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    Posted February 3, 2013 by
    Chattanooga, Tennessee
    This iReport is part of an assignment:
    The war through your eyes: Iraq 10 years on

    10 Years Gone



    In a few months I will turn 23 and if I strain to look back far enough I can see with the hazy eyes of memory snippets of the 90's. I remember the peeling skin of sunburns from trips to the beach and Six Flags and Sea World. I remember coming home from school to watch Dexter's Lab and Johnny Bravo. I even remember begging my grandparents to let me stay awake till midnight on Y2K; I wanted to be awake for the end.

    But these memories are rare and faint and dying.

    The sad truth of the matter is that I don't have many memories that don't include Middle Eastern politics or the tribal regions between Pakistan and Afghanistan.

    I do remember every day of middle school starting off with news listing body counts, high profile captures, and the newest beheadings followed by a commercial.

    I do remember sitting in American History and reading about the wonders of American republicanism and our singular ownership of honor, egalitarianism, and freedom. And I remember hearing about the Patriot Act and the water boarding and the discrimination that American Muslims faced.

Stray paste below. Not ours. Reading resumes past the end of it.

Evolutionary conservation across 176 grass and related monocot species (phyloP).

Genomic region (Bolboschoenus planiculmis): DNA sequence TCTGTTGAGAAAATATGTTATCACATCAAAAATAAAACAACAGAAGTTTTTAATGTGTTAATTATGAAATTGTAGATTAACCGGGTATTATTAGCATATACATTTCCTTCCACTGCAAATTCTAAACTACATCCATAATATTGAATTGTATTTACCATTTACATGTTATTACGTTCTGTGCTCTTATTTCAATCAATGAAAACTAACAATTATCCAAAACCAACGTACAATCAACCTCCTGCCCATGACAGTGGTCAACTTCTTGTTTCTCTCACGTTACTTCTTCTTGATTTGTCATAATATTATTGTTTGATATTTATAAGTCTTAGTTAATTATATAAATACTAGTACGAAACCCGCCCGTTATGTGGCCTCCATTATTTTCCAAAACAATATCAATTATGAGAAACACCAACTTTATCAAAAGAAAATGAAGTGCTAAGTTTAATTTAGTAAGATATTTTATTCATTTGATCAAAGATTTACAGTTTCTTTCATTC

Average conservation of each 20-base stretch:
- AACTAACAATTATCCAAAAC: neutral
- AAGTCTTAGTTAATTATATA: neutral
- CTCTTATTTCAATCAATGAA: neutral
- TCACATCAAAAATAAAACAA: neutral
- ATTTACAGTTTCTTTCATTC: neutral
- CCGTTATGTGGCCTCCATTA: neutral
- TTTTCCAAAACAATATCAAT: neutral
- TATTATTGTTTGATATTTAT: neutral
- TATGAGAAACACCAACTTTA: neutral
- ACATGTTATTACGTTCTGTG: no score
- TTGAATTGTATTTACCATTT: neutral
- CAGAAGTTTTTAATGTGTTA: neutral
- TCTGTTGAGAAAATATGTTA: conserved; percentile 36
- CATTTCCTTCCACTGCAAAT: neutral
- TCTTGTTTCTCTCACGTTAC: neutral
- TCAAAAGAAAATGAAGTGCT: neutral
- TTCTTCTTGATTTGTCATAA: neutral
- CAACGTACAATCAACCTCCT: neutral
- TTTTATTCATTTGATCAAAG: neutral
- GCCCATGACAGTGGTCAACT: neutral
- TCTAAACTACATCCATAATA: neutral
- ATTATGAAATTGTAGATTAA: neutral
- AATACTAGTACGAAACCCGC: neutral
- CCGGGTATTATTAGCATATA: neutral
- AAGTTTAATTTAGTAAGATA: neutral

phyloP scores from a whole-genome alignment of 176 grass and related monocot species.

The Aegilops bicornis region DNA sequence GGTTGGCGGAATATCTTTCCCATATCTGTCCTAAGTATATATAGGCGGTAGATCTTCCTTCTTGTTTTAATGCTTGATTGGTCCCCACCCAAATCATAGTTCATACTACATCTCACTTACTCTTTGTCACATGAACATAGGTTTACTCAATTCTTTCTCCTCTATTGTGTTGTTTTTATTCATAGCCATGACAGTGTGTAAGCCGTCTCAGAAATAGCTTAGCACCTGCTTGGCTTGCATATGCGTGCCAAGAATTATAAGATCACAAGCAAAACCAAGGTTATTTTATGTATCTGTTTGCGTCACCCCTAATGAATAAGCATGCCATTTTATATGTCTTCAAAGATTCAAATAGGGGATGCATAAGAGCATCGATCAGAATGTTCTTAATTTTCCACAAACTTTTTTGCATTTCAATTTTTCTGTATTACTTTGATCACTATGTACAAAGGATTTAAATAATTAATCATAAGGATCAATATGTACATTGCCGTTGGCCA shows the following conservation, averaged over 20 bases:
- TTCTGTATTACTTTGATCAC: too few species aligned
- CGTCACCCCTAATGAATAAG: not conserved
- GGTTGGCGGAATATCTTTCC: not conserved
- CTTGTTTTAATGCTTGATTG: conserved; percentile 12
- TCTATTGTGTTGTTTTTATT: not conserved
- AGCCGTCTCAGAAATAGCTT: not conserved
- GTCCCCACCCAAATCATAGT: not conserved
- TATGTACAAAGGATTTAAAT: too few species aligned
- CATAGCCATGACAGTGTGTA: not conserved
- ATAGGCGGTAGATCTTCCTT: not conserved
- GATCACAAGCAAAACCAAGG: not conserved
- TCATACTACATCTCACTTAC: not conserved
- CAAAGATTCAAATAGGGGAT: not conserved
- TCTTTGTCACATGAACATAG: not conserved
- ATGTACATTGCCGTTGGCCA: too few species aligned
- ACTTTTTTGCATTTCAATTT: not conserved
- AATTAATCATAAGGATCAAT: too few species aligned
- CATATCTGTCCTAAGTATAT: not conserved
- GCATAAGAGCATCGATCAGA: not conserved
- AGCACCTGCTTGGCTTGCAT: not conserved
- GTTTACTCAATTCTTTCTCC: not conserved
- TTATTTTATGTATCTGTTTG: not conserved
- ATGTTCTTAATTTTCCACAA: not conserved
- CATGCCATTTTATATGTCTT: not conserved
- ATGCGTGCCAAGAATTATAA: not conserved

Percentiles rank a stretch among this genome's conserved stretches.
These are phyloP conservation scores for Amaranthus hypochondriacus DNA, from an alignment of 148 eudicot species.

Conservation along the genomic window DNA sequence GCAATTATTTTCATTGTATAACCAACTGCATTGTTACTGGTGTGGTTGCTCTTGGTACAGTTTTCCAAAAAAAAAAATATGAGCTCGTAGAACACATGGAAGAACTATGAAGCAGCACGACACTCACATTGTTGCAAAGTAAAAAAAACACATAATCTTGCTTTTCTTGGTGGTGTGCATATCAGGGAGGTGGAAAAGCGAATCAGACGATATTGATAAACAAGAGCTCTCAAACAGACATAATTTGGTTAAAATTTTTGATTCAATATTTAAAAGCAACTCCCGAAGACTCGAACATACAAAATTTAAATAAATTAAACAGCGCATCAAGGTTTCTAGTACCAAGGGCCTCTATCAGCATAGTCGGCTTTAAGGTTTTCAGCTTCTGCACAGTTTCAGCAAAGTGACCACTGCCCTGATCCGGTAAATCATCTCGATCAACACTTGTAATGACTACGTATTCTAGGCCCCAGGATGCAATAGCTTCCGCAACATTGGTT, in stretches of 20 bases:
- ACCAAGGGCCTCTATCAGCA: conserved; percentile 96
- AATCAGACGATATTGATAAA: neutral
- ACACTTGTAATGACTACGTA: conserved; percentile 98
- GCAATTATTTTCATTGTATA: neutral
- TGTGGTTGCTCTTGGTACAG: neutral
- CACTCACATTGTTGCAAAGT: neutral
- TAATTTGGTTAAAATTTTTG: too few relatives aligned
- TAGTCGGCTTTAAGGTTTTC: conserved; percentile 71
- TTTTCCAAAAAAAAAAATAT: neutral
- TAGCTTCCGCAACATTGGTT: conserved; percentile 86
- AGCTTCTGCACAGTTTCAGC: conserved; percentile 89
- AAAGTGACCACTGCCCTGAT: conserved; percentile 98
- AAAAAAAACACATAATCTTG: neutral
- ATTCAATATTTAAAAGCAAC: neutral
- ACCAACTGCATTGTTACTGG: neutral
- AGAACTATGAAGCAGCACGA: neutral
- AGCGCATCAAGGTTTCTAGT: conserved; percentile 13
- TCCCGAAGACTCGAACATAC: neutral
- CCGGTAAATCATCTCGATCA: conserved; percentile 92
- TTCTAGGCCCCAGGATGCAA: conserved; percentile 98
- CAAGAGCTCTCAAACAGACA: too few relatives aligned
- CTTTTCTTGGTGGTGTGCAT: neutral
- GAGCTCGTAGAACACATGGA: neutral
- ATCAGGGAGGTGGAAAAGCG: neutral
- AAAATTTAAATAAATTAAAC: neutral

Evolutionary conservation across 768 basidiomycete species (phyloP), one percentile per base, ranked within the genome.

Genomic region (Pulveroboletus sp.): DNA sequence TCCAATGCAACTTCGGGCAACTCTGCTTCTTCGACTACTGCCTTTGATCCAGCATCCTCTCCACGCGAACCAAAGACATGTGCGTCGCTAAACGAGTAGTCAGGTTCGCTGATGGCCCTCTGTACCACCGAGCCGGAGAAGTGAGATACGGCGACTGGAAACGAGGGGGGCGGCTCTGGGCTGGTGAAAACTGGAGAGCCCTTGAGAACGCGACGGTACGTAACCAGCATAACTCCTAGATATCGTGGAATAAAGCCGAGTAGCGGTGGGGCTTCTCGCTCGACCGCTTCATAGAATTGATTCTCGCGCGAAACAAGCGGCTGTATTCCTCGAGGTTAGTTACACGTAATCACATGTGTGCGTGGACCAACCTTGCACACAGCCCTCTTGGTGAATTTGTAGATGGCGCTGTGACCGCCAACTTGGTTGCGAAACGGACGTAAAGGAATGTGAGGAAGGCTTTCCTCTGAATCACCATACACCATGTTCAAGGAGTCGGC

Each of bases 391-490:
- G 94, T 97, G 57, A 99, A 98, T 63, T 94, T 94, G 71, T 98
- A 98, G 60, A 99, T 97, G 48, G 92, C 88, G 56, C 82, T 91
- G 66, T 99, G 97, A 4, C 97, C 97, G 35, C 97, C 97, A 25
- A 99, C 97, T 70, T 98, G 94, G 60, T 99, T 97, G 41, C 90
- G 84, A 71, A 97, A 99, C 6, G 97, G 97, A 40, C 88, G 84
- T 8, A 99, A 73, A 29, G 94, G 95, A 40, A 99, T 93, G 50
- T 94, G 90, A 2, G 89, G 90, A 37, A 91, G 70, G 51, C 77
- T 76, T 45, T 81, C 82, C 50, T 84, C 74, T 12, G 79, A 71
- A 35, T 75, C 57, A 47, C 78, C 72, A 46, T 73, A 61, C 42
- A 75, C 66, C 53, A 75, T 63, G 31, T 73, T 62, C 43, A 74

I remember a tense Sunday night when Obama announced that Bin Laden was dead. And I remember how torn I was between being proud and sad.

    These are the things that made up my childhood. War has been a constant and an understood for myself and many other millennials.

    In this country we have a knack for talking about war like a cut; as if it's something traumatic and violent but ultimately contained.

    But the truth of war is that it is a poison. There is no place in a country untouched by its venom. For after a war wounds are carried not only by a country's soldiers but by its character and its history and its children.

    And it can seem that the story stops there. We're out of Iraq, soon to be out of Afghanistan, let's just wipe our hands and lick our wounds and be done with it.

    But the true toll of these wars will manifest in the decades to come. How do we help and honor the veterans lucky enough to come home? How do we recover our standing in the international community? How do we recover our financial bearing after the insane amount of money spent on these two wars?

    These are just a few of the questions that have to be answered and they will not be answered by the generation that started these wars. They will be answered by the millennials who grew up with warrantless wire taps and full body frisks at airports. They will be answered by the generation that left middle and high school on a Tuesday in September to watch an endless loop of falling fire, falling towers, falling people.

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